What made you decide to become a volunteer for OWLS?
Laura: I’d volunteered before, in a different role and I wanted to again but working full time and studying for a post-graduate qualification part time meant it just wasn’t feasible. On finishing uni I wanted to do something that would make a difference and I saw a flyer for OWLS. I enquired and after a meeting with the coordinator of the scheme who spoke to me about myself I was paired with Mick.
How long have you been volunteering for?
Laura: I’ve volunteered with Owls for almost a year now.
What roles do you take on?
Laura: I go to Mick’s once a week and we have a chat. Sometimes I will be the person who makes him laugh and other times I will be there to listen, for instance if it’s been a tough day.
What do you get out of volunteering?
Laura: I enjoy seeing Mick, over several months we have become friends. It’s awful to think that some people can go days or weeks without seeing a friendly face or having a conversation and no one would want a family member to be in that situation, so we should all do our bit for those who don’t have close family ties or friendships which can happen for any number of reasons.
How important do you think the befriending service is to people like Mick?
Laura: It’s vital. Communicating and having a friend makes days go more quickly and means that there is something to look forward to. Kindness costs nothing and I think more people should give an hour of their week for someone.
What do you enjoy about Laura visiting you each week?
Mick: I enjoy the good company
How did you come to hear about the befriending service?
Mick: I saw a sign in the building where I lived for a charity called OWLS. I got in touch and have been in touch with them since. Laura is my third befriender.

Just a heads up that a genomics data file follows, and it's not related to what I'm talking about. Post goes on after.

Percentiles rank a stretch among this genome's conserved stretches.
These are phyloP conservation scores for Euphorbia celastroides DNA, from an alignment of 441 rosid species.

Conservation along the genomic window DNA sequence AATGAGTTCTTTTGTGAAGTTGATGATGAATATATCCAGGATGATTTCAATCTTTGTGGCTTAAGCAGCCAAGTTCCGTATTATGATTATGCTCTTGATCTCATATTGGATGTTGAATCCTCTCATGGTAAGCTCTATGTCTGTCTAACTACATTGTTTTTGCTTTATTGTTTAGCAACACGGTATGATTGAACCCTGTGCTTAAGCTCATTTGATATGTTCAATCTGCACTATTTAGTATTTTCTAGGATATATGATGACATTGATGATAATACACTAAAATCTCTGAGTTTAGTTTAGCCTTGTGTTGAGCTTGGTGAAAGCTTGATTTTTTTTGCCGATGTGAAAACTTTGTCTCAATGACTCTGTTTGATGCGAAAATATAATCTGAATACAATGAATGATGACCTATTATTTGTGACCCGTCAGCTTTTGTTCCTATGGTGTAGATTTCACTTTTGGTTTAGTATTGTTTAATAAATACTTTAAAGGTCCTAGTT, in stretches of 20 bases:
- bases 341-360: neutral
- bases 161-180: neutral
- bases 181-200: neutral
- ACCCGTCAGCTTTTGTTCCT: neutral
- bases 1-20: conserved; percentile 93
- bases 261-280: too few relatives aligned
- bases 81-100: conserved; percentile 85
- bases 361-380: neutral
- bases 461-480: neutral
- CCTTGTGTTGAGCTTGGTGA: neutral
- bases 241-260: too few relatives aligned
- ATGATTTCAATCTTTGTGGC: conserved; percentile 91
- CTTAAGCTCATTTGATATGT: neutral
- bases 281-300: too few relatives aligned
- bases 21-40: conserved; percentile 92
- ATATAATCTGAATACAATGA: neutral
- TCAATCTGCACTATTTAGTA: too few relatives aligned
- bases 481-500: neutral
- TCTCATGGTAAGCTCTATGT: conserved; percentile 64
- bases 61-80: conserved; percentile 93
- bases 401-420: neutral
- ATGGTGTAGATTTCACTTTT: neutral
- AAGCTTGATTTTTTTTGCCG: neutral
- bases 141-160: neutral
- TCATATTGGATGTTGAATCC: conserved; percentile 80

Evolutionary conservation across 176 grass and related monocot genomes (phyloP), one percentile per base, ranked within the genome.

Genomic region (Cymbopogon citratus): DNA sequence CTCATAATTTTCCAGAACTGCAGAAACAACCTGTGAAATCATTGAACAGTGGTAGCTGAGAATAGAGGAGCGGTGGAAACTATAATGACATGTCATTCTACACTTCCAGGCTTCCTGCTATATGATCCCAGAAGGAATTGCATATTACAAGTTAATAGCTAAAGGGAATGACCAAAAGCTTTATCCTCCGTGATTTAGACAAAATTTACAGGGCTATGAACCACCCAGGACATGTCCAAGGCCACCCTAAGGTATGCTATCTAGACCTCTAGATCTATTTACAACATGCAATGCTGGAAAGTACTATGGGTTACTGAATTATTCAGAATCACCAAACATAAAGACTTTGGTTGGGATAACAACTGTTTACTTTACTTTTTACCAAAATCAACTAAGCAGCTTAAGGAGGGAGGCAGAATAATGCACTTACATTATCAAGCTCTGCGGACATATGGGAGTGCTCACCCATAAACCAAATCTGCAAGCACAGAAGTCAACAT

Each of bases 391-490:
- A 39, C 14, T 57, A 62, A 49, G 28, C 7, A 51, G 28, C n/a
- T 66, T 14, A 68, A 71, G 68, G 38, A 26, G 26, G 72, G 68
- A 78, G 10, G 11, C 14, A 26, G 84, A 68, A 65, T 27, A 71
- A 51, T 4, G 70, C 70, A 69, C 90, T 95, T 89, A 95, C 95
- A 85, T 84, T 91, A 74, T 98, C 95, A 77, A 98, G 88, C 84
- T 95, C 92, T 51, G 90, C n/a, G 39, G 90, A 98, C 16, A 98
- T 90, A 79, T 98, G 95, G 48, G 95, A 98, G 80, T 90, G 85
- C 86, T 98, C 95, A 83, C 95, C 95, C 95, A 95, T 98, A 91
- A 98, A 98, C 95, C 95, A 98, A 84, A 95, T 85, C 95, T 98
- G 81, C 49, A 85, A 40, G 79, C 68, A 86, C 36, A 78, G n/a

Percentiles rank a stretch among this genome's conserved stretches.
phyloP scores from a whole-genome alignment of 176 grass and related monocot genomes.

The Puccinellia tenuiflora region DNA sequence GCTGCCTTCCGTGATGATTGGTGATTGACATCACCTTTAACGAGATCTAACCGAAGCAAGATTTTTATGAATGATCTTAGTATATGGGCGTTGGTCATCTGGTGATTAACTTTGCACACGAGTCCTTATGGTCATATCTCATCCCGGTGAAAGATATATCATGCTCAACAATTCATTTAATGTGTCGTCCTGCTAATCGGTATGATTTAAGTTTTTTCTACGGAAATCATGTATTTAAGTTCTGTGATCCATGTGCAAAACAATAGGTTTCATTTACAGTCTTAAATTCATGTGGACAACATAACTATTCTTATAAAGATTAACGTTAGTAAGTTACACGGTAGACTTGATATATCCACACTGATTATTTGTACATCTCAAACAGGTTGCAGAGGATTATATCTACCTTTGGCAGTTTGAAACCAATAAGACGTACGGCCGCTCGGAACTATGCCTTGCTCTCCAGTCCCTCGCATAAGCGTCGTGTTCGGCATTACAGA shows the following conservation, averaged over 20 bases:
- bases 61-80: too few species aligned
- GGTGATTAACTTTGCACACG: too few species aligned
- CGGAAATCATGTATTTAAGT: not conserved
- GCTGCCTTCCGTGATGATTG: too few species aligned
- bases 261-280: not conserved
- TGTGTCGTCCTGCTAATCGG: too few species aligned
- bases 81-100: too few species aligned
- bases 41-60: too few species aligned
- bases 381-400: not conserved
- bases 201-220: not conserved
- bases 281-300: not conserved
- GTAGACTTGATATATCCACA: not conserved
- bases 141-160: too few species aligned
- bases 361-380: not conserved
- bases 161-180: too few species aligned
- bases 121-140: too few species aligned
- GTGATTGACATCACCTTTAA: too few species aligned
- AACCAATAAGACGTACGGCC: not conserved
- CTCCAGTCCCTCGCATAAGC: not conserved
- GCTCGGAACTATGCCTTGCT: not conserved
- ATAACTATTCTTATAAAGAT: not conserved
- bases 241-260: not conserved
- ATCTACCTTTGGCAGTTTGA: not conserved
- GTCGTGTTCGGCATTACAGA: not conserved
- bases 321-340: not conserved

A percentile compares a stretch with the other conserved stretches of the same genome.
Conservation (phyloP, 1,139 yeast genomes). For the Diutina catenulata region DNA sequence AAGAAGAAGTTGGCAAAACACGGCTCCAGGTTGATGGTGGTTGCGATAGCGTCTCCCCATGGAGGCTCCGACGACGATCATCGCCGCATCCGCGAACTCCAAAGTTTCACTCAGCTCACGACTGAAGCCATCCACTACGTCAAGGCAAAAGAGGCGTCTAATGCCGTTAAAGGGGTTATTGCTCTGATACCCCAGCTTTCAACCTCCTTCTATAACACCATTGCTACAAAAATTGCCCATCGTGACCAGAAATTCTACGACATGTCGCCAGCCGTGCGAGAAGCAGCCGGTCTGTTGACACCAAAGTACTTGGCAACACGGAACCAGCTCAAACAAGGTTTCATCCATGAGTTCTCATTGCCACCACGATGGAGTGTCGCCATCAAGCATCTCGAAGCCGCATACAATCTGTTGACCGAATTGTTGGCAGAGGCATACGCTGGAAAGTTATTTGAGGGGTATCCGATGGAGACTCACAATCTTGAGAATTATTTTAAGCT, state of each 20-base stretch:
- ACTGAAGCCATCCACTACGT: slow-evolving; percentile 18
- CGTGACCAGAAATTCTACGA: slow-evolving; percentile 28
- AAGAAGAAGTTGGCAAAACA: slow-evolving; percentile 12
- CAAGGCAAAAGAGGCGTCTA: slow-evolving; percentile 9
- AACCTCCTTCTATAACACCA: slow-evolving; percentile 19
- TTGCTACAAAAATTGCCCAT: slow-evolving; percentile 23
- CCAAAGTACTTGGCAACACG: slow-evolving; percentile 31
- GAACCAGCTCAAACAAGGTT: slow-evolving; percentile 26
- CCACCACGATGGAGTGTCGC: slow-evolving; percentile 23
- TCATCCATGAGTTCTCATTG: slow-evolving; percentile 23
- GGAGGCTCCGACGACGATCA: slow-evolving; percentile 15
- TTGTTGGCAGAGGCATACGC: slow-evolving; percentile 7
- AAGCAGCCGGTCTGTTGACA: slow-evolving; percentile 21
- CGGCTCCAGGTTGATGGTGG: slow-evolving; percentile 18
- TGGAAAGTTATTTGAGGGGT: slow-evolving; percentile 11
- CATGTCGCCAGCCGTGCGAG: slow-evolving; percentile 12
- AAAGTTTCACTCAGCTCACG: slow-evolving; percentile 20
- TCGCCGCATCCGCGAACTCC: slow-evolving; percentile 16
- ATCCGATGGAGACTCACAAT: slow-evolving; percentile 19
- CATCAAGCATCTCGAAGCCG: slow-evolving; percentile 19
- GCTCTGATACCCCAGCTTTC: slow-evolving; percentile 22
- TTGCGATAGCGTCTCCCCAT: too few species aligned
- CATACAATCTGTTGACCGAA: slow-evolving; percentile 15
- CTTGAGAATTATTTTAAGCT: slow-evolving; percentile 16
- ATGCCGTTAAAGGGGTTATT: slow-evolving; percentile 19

How have you benefited from the service?
Mick: I enjoy having company for some time every week because otherwise life can get very lonely.
If you’re interested in becoming a befriender then contact your local Neighbourhood Network to enquire about the service.
As well as Neighbourhood Networks there are lots of social groups around Leeds specifically for older people. Men In Sheds, set up by Groundwork Leeds runs a fully equipped wood workshop where older men can drop in any time on Mondays, Tuesdays, Wednesdays and Thursdays to use the facilities completely free of charge.
It is important that the public are aware of not only the risks of social isolation, but also of the help that is on offer from the council. Together we can then help older people find new ways to get engaged, live healthier lives and make Leeds the best city to grow old in.
If you wish to get involved with the #NotByMySelfie Age UK campaign, why not tweet your picture and make sure to tag @age_uk and @BetterLivesLDS so we can see them. To start you off, here’s a selfie of my Nan and I. Together we can help to stamp out social isolation because “no one should have no one”.
Hannah Goulbourne, Communications Team, Leeds City Council.